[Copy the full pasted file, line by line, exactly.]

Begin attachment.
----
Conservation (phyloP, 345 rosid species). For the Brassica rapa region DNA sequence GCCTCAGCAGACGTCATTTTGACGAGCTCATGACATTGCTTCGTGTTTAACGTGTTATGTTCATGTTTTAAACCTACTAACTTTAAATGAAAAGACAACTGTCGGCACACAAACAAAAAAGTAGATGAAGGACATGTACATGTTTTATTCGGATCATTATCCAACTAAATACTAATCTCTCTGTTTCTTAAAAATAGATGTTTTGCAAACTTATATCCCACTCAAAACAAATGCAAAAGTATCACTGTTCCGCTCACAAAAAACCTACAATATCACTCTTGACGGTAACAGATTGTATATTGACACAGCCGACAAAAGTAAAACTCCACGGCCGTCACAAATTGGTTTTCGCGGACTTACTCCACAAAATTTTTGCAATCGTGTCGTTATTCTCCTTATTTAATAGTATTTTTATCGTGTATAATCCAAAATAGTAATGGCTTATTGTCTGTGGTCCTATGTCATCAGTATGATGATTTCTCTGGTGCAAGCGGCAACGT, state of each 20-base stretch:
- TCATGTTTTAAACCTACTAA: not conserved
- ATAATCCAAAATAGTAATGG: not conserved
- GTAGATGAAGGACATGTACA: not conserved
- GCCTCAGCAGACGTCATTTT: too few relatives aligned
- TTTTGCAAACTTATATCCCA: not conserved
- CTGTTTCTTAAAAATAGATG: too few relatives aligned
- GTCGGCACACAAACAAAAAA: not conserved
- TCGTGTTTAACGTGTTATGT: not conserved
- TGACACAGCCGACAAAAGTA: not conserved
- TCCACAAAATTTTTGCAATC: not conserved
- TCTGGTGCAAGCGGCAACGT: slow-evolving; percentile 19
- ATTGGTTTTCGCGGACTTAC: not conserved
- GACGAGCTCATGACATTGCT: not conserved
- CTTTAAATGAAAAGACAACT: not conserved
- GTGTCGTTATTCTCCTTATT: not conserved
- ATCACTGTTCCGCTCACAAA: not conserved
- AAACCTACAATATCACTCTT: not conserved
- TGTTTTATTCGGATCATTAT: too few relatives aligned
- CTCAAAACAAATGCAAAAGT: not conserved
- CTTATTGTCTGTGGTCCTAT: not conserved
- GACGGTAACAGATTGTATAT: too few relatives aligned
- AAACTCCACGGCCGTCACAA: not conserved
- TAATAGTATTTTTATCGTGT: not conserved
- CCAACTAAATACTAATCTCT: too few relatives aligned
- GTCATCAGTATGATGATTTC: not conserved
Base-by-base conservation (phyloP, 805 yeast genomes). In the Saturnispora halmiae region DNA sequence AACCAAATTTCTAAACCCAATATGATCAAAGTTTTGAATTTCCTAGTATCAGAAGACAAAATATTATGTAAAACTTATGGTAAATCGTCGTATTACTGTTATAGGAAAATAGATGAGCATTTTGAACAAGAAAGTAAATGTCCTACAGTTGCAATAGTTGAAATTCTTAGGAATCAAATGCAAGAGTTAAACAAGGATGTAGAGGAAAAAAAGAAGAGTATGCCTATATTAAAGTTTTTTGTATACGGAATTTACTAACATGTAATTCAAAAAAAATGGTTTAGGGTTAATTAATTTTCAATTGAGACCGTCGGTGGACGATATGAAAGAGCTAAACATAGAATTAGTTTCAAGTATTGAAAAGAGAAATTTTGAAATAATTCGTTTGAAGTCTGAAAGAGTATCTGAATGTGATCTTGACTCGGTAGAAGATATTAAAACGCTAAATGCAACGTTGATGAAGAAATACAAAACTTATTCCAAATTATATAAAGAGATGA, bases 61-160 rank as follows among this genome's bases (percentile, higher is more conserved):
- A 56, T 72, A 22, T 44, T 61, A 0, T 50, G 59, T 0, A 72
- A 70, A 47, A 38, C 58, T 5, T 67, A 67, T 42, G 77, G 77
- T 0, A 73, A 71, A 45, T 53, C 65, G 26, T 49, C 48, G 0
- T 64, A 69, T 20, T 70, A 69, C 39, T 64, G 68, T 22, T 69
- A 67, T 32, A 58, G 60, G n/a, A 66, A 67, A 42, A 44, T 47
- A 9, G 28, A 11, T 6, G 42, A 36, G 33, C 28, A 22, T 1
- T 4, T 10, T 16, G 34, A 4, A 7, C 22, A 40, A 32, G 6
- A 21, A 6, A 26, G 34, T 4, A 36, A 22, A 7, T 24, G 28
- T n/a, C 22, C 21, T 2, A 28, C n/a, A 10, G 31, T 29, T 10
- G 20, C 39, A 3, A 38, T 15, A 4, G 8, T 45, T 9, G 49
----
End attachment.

Conservation (phyloP, 345 rosid species). For the Brassica rapa region DNA sequence GCCTCAGCAGACGTCATTTTGACGAGCTCATGACATTGCTTCGTGTTTAACGTGTTATGTTCATGTTTTAAACCTACTAACTTTAAATGAAAAGACAACTGTCGGCACACAAACAAAAAAGTAGATGAAGGACATGTACATGTTTTATTCGGATCATTATCCAACTAAATACTAATCTCTCTGTTTCTTAAAAATAGATGTTTTGCAAACTTATATCCCACTCAAAACAAATGCAAAAGTATCACTGTTCCGCTCACAAAAAACCTACAATATCACTCTTGACGGTAACAGATTGTATATTGACACAGCCGACAAAAGTAAAACTCCACGGCCGTCACAAATTGGTTTTCGCGGACTTACTCCACAAAATTTTTGCAATCGTGTCGTTATTCTCCTTATTTAATAGTATTTTTATCGTGTATAATCCAAAATAGTAATGGCTTATTGTCTGTGGTCCTATGTCATCAGTATGATGATTTCTCTGGTGCAAGCGGCAACGT, state of each 20-base stretch:
- TCATGTTTTAAACCTACTAA: not conserved
- ATAATCCAAAATAGTAATGG: not conserved
- GTAGATGAAGGACATGTACA: not conserved
- GCCTCAGCAGACGTCATTTT: too few relatives aligned
- TTTTGCAAACTTATATCCCA: not conserved
- CTGTTTCTTAAAAATAGATG: too few relatives aligned
- GTCGGCACACAAACAAAAAA: not conserved
- TCGTGTTTAACGTGTTATGT: not conserved
- TGACACAGCCGACAAAAGTA: not conserved
- TCCACAAAATTTTTGCAATC: not conserved
- TCTGGTGCAAGCGGCAACGT: slow-evolving; percentile 19
- ATTGGTTTTCGCGGACTTAC: not conserved
- GACGAGCTCATGACATTGCT: not conserved
- CTTTAAATGAAAAGACAACT: not conserved
- GTGTCGTTATTCTCCTTATT: not conserved
- ATCACTGTTCCGCTCACAAA: not conserved
- AAACCTACAATATCACTCTT: not conserved
- TGTTTTATTCGGATCATTAT: too few relatives aligned
- CTCAAAACAAATGCAAAAGT: not conserved
- CTTATTGTCTGTGGTCCTAT: not conserved
- GACGGTAACAGATTGTATAT: too few relatives aligned
- AAACTCCACGGCCGTCACAA: not conserved
- TAATAGTATTTTTATCGTGT: not conserved
- CCAACTAAATACTAATCTCT: too few relatives aligned
- GTCATCAGTATGATGATTTC: not conserved
Base-by-base conservation (phyloP, 805 yeast genomes). In the Saturnispora halmiae region DNA sequence AACCAAATTTCTAAACCCAATATGATCAAAGTTTTGAATTTCCTAGTATCAGAAGACAAAATATTATGTAAAACTTATGGTAAATCGTCGTATTACTGTTATAGGAAAATAGATGAGCATTTTGAACAAGAAAGTAAATGTCCTACAGTTGCAATAGTTGAAATTCTTAGGAATCAAATGCAAGAGTTAAACAAGGATGTAGAGGAAAAAAAGAAGAGTATGCCTATATTAAAGTTTTTTGTATACGGAATTTACTAACATGTAATTCAAAAAAAATGGTTTAGGGTTAATTAATTTTCAATTGAGACCGTCGGTGGACGATATGAAAGAGCTAAACATAGAATTAGTTTCAAGTATTGAAAAGAGAAATTTTGAAATAATTCGTTTGAAGTCTGAAAGAGTATCTGAATGTGATCTTGACTCGGTAGAAGATATTAAAACGCTAAATGCAACGTTGATGAAGAAATACAAAACTTATTCCAAATTATATAAAGAGATGA, bases 61-160 rank as follows among this genome's bases (percentile, higher is more conserved):
- A 56, T 72, A 22, T 44, T 61, A 0, T 50, G 59, T 0, A 72
- A 70, A 47, A 38, C 58, T 5, T 67, A 67, T 42, G 77, G 77
- T 0, A 73, A 71, A 45, T 53, C 65, G 26, T 49, C 48, G 0
- T 64, A 69, T 20, T 70, A 69, C 39, T 64, G 68, T 22, T 69
- A 67, T 32, A 58, G 60, G n/a, A 66, A 67, A 42, A 44, T 47
- A 9, G 28, A 11, T 6, G 42, A 36, G 33, C 28, A 22, T 1
- T 4, T 10, T 16, G 34, A 4, A 7, C 22, A 40, A 32, G 6
- A 21, A 6, A 26, G 34, T 4, A 36, A 22, A 7, T 24, G 28
- T n/a, C 22, C 21, T 2, A 28, C n/a, A 10, G 31, T 29, T 10
- G 20, C 39, A 3, A 38, T 15, A 4, G 8, T 45, T 9, G 49